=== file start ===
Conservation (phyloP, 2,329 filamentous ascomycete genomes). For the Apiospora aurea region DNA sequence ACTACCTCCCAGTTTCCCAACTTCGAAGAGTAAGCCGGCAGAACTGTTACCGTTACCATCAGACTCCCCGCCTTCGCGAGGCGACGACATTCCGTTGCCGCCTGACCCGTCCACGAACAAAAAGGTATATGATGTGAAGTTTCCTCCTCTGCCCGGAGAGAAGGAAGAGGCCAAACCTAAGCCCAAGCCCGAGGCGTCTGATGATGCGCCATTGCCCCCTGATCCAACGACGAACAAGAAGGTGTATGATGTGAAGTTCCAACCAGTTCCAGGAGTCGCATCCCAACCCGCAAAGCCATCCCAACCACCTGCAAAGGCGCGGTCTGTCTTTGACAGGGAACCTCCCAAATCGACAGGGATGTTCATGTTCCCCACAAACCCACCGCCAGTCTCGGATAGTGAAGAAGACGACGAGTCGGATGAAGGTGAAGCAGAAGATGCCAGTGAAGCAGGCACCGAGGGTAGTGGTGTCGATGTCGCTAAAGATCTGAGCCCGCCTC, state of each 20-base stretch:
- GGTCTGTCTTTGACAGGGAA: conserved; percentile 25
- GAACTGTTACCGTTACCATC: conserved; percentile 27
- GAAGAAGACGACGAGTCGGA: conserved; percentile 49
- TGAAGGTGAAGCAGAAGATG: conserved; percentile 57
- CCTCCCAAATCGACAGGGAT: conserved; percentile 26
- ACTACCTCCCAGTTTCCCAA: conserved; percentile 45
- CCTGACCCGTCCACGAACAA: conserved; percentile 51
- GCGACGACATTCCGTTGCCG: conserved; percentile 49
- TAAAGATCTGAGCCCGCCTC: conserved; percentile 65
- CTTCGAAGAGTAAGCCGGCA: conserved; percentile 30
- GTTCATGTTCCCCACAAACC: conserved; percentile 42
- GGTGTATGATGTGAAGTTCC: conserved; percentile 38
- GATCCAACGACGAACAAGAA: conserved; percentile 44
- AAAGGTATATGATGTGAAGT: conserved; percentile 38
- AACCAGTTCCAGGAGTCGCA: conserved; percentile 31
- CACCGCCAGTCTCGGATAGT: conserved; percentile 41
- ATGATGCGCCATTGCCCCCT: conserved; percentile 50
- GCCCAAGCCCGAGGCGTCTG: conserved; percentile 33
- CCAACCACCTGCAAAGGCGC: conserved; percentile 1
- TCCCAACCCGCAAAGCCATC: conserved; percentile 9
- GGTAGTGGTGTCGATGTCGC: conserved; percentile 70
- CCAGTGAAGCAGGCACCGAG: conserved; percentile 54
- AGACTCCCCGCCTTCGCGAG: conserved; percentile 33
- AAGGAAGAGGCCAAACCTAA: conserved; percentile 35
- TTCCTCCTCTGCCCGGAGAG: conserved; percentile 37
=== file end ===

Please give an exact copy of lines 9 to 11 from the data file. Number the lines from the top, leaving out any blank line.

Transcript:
- GCGACGACATTCCGTTGCCG: conserved; percentile 49
- TAAAGATCTGAGCCCGCCTC: conserved; percentile 65
- CTTCGAAGAGTAAGCCGGCA: conserved; percentile 30